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Eschatology of the Thessalonian Correspondence

A comparative study of 1 Thess 4, 13-5, 11 and 2 Thess 2, 1-12 to the Dead Sea Scrolls and the Old Testament Pseudepigrapha

Series:

Janusz Kucicki

The book refers to universal eschatology contained in the Letters to the Thessalonians (1 Thess 4, 13-5, 11; 2 Thess 2, 1-12). The whole material is divided in two groups (eschatological motifs and apocalyptic motifs). Each of the motifs is analysed in the Biblical context and in the Intertestamental Literature context (the Old Testament Pseudepigrapha and the Qumran Literature). The exegetical analysis and the comparative analysis show similarity and diversity of the way Paul used the motifs. They also show which motifs were created or extensively modified by Paul in order to contribute to the creation of Christian eschatology. After presentation of the importance of eschatological topics in the 1-2 Thess (chapter I), the analyses of prodroms (chapter II) and events connected with the parousia (chapter III) indicate the way of using each of the motifs in different traditions. Based on results of the analyses, the Jewish background and Paul’s original contribution to the New Testament eschatology are presented in chapter IV.
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Chapter III: Events Connected with the Parousia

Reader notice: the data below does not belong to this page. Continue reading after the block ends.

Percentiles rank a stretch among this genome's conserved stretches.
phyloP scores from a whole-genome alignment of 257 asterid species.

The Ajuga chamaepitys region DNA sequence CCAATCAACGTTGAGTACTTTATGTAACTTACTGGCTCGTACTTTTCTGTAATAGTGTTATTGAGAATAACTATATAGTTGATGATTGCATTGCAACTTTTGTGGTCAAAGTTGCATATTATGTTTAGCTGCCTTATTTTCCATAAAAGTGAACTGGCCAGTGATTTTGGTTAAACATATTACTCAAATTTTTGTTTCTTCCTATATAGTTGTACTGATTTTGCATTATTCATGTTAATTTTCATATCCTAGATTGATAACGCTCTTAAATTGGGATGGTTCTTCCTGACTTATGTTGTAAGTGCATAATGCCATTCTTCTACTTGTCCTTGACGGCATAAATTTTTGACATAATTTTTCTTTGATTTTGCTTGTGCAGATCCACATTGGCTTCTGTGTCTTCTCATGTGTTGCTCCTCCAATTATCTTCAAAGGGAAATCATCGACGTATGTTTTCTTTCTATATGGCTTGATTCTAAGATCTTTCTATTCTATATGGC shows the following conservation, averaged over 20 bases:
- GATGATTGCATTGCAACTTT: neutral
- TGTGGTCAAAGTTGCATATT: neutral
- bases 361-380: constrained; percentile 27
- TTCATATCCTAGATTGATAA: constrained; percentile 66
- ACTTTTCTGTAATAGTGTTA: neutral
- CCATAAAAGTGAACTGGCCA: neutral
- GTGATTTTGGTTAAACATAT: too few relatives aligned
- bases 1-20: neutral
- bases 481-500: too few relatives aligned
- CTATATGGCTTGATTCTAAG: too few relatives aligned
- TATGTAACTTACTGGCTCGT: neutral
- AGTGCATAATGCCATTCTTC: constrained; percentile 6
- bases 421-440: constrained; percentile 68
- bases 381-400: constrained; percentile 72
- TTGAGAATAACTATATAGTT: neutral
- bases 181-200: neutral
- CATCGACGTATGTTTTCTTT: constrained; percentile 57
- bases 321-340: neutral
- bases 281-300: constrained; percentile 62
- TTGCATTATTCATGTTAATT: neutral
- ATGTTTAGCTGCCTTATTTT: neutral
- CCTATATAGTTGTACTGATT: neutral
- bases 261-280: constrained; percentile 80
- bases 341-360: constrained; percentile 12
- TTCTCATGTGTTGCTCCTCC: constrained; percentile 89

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Chapter IIIEvents Connected with the Parousia

Following on from our discussion in chapter II of eschatological motifs, which are a part of the description of events preceding the coming of the Lord, we will analyse in this chapter eschatological motifs used by the author to create an apocalyptic picture of the final day. In the first part of this chapter, we will present the motif of surprise associated with the parousia. A separate discussion of this issue for Christians and non-Christians will accurately show the difference in the presentation deliberately chosen by the author. In the second part of this chapter, we will discuss various other motifs associated with the parousia. Analysis of the eschatological motifs contained in the Letters to the Thessalonians will help us to establish a degree of similarity between the apocalyptic picture presented in 1–2 Thess and the apocalyptic imaginary found in the pseudepigraphal literature of the Second Temple period. In the third part of the chapter, we will analyse Paul’s teaching concerning the equality between the living and the dead on the day of the Lord.

1.  Motif of Surprise

The motif of surprise connected with the day of parousia (1 Thess 5, 1–4) is usually understood as the sudden and unexpected return of the Lord, which is strongly influenced by Paul’s conviction that the parousia will occur during his lifetime. Another traditional approach to the problem is to compare the apocalyptic picture of 2 Thess 2,...

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